Archive for the 'Book Picked Me' Category

Three Men in a Boat

Thoughts tmiabbyjkj Three Men in a Boat by Jerome K. Jerome, ebook/orig 1889, 256 pages

FITS the Classics Challenge AND the What’s In a Name Challenge – not sure yet where it will fall.

If one were to ask me why I read this book, I could list many  a reason. One, it’s got BOAT in the title. I like boats.

It fits my classic challenge – not sure yet which category but maybe the 19th century one? It is a HUMOR book – I don’t read much in this genre, but what’s not to like when a book can make you laugh? But the main reason is probably because this book is what Connie Willis based her (or references? or __?…  not sure exactly because I have yet to read) book title To Say Nothing of the Dog. I like dogs. I want to read a Willis book. She has been on my “Author I Must Get To” list for years now. Maybe this will be THE YEAR.

I must say, the dog in Three Men in a Boat is terrific. A true dog’s dog.

Oh, and I did laugh! often, actually. tmiab4

I should change this post to be of the interview style. I have lots of questions.

Why did I read this book now? THAT is the hardest question. It just came to be. I actually downloaded the free ebook version many months ago and something conspired in the cosmos that I should read it in March of 2014.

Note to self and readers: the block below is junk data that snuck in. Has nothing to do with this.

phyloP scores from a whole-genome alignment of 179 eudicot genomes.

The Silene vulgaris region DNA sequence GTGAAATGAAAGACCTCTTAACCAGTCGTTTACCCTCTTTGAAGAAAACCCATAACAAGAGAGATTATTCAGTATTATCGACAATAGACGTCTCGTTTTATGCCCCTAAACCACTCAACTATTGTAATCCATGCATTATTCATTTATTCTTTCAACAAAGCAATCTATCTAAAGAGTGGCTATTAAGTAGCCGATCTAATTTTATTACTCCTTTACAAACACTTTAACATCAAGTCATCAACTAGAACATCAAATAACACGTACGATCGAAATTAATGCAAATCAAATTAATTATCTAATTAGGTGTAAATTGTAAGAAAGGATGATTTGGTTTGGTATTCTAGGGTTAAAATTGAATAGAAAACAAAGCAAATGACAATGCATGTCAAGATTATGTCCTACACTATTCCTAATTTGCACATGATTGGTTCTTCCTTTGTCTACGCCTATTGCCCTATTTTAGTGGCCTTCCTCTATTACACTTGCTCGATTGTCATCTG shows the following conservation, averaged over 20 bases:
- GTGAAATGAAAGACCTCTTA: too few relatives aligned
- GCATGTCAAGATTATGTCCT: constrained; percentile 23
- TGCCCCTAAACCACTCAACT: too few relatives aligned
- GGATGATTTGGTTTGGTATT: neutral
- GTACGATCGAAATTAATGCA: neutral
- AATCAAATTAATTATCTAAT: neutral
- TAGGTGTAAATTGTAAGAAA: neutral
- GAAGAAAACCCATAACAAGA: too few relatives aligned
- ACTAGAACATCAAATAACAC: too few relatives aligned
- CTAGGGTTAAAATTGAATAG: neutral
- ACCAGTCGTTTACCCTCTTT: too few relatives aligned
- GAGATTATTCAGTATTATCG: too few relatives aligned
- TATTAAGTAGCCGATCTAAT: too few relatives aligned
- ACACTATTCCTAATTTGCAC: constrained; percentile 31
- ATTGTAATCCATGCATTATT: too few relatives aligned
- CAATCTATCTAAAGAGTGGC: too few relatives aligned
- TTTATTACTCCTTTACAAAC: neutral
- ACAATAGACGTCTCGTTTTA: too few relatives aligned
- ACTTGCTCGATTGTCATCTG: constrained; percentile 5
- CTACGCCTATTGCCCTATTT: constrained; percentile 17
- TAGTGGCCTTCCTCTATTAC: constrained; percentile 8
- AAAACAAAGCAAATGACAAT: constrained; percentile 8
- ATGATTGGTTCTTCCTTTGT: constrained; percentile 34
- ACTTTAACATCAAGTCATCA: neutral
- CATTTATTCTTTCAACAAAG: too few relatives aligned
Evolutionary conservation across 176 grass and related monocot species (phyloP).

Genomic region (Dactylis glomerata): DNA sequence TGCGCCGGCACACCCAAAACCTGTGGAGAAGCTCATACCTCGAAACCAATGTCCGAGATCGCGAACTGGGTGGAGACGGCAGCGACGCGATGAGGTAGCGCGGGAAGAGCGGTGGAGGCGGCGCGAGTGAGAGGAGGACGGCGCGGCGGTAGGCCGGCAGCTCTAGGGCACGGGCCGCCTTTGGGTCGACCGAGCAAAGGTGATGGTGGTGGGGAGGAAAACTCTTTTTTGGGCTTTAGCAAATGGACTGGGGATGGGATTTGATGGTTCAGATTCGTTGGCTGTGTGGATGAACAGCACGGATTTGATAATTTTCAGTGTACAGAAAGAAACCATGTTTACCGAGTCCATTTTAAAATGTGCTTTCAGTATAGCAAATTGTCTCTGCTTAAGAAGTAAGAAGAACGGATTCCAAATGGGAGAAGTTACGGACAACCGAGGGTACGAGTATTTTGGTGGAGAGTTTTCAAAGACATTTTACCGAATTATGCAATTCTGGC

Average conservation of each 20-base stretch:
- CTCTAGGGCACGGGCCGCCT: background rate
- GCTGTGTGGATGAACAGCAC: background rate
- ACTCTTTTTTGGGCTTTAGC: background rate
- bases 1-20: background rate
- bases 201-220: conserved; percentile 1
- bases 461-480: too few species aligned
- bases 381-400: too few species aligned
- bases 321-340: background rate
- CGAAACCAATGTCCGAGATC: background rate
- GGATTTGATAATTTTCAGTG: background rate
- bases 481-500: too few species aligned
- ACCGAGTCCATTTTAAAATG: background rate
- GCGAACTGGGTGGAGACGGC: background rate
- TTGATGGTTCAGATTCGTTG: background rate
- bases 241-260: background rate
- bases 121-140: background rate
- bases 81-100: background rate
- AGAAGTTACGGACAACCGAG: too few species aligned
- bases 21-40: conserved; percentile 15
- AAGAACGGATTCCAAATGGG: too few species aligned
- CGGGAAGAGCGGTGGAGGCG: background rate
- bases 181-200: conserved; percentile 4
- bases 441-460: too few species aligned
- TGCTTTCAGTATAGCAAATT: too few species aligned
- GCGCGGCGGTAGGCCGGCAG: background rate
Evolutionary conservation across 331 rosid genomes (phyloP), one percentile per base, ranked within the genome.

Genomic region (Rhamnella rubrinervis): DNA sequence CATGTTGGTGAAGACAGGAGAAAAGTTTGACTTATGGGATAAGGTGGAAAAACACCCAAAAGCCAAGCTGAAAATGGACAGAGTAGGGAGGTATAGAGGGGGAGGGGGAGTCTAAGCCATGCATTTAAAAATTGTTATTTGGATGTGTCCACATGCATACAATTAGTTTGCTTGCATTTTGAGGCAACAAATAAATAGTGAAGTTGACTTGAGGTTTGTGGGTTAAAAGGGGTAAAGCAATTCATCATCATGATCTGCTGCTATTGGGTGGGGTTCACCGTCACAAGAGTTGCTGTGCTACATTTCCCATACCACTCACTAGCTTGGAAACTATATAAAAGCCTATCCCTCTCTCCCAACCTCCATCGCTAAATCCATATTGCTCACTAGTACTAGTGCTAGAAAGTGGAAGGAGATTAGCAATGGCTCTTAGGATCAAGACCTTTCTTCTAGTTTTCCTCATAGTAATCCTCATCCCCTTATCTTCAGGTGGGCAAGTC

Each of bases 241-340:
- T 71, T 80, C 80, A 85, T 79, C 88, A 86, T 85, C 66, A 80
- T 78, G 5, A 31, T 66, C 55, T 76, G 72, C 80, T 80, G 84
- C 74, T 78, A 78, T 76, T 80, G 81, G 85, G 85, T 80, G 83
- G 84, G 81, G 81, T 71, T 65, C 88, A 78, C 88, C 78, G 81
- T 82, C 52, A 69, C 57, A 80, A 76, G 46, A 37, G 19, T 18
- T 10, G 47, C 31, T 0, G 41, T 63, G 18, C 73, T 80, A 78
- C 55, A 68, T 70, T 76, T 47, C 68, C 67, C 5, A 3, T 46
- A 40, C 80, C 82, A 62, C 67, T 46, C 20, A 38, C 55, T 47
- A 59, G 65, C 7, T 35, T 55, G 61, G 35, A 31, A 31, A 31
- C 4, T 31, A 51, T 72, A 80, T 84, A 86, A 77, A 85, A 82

What did I think of the book? I liked it. However, it got old. I needed to be way shorter. I guess I can be that person who appreciates the non-plot meandering wayward adventure mishap and funny situation comedy feel of this; just a few guys taking a boat trip together. It’s fun, it’s funny, but it gets old and I couldn’t wait for it to end. I was about a third of the way through when THAT FEELING came up. tmiab3

What IS “THAT FEELING”? When I start wondering about a book. Am I getting it? Is it going to wrap up soon? Can we get a few more passages devoted to the dog?

What happens when you get THAT FEELING? Well, this is when I start looking for other reviews of the book, either from Fyrefly’s google search of book blogger reviews or on goodreads.com. I then check to see how my friends rated it and then I read through some reviews. If it is a print book, this is when I allow myself to read the blurb on the back of the book or inside flap or – kiss of death, usually – I read the… INTRODUCTION.

And then what happens?  I either give up or I keep going. Oftentimes, neither of these choices ends up in a higher rating than a THREE slicer or star.

How will you rate this one?  I give it THREE SLICES of meat pie. The book did have a plethora of pie references. Any book that allows me to use the word ‘plethora’ in a review also earns it high marks. In fact, for that, it might be a 4 slicer! LOTS of pie. Most of them meat pies which is typical of British food fare. Nothing wrong with that.